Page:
Wednesday, February 16, 2011

Brain Health Fair, Gene Mapping, and Toll Receptors

Here is a flyer for the American Academy of Neurology's "Brain Health Fair" coming up in April. A bit off of the normal track for this blog, or maybe not. Given our extremely complex biological systems (compliments to our DNA), it is always a wonder to me that we work and think for as long as we do as well as we do.

Interestingly, one of the questions I was asked during volunteer training was, "How do scientists know what parts of the genetic code (DNA strand) to look at to do their studies? Especially if we do not know what much of it does in the body (if anything)?"

I was in a seminar just yesterday that talked about this. You have all heard the quote that we share 95% of our DNA with chimps, or some similar value for mice, etc. These figures are rather misleading, but the point is that we are all connected via the evolution of life. All the way down to microbes.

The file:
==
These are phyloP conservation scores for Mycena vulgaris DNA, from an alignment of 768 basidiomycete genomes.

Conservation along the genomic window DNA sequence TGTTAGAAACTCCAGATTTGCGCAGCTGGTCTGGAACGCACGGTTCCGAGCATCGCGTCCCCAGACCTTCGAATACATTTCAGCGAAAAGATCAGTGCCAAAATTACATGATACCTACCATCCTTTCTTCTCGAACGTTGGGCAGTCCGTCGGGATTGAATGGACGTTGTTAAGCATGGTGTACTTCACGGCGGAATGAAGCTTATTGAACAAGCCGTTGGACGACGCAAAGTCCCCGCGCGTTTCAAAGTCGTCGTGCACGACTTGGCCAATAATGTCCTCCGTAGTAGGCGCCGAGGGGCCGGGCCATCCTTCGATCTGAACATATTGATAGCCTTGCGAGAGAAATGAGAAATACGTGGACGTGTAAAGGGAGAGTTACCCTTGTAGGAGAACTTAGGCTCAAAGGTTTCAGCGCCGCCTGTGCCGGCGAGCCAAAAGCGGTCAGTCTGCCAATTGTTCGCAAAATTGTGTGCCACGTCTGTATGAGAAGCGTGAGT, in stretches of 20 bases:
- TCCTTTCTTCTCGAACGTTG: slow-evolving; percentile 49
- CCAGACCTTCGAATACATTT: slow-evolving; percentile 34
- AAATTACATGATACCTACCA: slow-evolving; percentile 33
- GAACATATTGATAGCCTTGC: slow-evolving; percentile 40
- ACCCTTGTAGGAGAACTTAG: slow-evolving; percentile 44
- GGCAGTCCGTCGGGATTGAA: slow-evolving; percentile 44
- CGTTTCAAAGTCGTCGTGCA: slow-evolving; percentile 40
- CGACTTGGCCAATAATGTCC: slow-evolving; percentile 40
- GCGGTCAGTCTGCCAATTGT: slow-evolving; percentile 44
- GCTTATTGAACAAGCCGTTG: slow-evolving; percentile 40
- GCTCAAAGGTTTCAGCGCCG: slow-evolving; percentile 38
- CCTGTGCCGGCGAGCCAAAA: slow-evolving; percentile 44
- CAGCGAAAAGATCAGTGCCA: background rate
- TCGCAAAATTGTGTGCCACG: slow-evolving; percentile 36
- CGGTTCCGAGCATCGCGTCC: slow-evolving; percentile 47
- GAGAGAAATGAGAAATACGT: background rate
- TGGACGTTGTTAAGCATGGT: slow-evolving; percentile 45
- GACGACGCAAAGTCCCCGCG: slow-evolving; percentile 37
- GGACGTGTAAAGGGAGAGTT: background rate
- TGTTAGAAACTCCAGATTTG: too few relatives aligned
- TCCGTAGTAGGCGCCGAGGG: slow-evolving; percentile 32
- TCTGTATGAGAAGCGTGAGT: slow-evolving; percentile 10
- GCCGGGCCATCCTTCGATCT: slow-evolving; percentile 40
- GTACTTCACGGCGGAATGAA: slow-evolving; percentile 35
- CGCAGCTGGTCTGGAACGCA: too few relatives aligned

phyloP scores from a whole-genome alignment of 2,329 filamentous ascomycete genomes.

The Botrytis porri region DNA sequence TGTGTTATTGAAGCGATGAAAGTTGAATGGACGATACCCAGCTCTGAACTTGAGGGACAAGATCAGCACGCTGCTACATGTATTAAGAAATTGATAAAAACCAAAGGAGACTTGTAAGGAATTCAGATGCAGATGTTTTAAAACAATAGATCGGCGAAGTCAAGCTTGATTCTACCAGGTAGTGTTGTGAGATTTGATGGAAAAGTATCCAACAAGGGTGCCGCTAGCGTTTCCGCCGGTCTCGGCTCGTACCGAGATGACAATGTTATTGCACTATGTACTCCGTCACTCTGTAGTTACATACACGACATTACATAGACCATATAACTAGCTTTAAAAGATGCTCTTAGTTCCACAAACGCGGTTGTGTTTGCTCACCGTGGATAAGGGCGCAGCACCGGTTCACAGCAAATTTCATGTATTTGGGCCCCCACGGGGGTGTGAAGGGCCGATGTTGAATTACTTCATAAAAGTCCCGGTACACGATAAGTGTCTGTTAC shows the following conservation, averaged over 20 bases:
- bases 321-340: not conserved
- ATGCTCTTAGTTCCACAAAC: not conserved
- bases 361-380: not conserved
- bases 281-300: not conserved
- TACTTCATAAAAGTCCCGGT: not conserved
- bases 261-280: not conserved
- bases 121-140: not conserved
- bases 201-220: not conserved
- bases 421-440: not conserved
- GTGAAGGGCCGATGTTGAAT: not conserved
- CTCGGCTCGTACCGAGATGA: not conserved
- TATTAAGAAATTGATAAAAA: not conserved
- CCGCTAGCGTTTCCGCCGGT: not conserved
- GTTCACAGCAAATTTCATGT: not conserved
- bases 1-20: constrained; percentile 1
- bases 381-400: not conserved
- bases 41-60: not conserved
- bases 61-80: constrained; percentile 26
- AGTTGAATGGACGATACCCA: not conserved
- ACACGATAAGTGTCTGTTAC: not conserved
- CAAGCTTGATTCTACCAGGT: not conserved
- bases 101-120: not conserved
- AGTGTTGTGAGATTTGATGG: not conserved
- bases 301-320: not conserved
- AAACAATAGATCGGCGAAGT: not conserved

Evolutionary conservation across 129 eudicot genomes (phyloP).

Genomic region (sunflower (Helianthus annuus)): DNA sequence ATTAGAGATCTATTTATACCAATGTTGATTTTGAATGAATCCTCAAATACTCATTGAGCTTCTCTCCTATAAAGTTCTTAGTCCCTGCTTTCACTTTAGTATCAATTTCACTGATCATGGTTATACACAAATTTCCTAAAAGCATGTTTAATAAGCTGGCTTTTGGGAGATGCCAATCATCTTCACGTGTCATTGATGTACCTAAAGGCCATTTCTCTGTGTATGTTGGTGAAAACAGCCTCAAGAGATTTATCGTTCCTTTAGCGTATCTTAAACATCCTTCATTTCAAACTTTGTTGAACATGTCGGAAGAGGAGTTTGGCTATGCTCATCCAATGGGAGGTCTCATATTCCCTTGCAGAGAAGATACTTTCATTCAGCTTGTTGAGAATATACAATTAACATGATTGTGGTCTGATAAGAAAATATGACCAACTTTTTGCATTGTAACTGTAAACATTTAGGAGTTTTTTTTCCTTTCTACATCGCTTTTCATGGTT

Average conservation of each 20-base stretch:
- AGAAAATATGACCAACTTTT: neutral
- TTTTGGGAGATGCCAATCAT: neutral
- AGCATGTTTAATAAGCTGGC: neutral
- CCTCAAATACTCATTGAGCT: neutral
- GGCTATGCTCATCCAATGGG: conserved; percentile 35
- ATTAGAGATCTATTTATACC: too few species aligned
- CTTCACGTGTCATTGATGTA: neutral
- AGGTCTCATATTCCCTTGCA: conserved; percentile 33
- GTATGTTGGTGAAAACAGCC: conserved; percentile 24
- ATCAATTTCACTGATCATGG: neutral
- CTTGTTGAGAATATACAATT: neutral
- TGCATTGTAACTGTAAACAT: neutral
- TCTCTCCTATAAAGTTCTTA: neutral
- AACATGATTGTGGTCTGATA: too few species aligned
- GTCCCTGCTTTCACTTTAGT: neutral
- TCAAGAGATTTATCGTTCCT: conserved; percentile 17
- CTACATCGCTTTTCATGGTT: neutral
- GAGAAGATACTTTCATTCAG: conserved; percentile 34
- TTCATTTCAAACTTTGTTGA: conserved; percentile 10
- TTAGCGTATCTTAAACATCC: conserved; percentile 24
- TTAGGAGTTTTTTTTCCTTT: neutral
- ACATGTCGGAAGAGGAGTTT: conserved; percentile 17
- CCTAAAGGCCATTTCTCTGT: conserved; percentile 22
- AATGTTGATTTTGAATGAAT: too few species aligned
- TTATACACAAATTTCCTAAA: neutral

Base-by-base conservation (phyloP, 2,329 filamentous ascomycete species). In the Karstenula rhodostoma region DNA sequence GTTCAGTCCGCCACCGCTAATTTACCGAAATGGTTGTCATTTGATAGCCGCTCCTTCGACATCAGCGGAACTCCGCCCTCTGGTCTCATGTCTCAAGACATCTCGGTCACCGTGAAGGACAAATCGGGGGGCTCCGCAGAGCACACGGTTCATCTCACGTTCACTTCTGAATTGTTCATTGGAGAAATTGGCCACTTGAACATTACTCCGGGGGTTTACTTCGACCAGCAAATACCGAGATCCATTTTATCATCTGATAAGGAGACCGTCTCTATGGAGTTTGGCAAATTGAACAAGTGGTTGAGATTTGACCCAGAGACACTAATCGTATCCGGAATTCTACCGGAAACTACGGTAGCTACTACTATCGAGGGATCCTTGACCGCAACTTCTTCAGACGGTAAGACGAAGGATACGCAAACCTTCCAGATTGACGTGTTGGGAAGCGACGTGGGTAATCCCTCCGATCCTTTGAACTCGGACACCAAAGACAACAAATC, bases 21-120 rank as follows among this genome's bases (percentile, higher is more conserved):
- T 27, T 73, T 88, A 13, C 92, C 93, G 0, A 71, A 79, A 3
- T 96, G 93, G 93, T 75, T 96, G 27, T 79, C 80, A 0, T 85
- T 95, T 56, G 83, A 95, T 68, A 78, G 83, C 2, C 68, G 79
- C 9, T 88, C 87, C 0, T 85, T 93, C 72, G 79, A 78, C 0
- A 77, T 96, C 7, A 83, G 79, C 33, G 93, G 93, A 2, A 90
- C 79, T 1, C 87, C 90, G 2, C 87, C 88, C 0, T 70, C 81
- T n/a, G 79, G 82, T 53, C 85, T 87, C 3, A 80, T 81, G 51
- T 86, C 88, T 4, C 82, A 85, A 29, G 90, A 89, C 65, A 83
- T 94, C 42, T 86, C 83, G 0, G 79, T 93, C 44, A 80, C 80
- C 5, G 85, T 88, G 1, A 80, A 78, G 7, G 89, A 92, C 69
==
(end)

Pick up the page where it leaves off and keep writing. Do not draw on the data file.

So, researchers working with fruit flies...(much simpler to work with than humans) were able to show that a particular part of their DNA coded for an immune response (for the fruit fly, an anti-fungal defense). A check for similar areas in the human genome turned up similar genes also coding for use by our immune system (although no longer anti-fungal). Then a further study showed a mutation in one of these areas was related to Crohn's Syndrome (a genetic linked disorder).

So to find the areas of the DNA that are very functional and important in humans, researchers can first look at much simpler animals. We share the history. The areas that work tend to be kept or conserved (even if altered slightly). There is a feedback loop here relating to survival - good stuff does not easily get pitched out - it gets saved.

Now, back to the brain fair... it is not surprising that genetic links are coming in for neurological disorders. We can hope that useful treatments will follow! Maybe our biologically simpler evolutionary relatives will lead the way for our research - fruit flies for brain research?! Click back to a previous post that had a beautiful picture of a fruitfly brainbow (like a rainbow), for further info.



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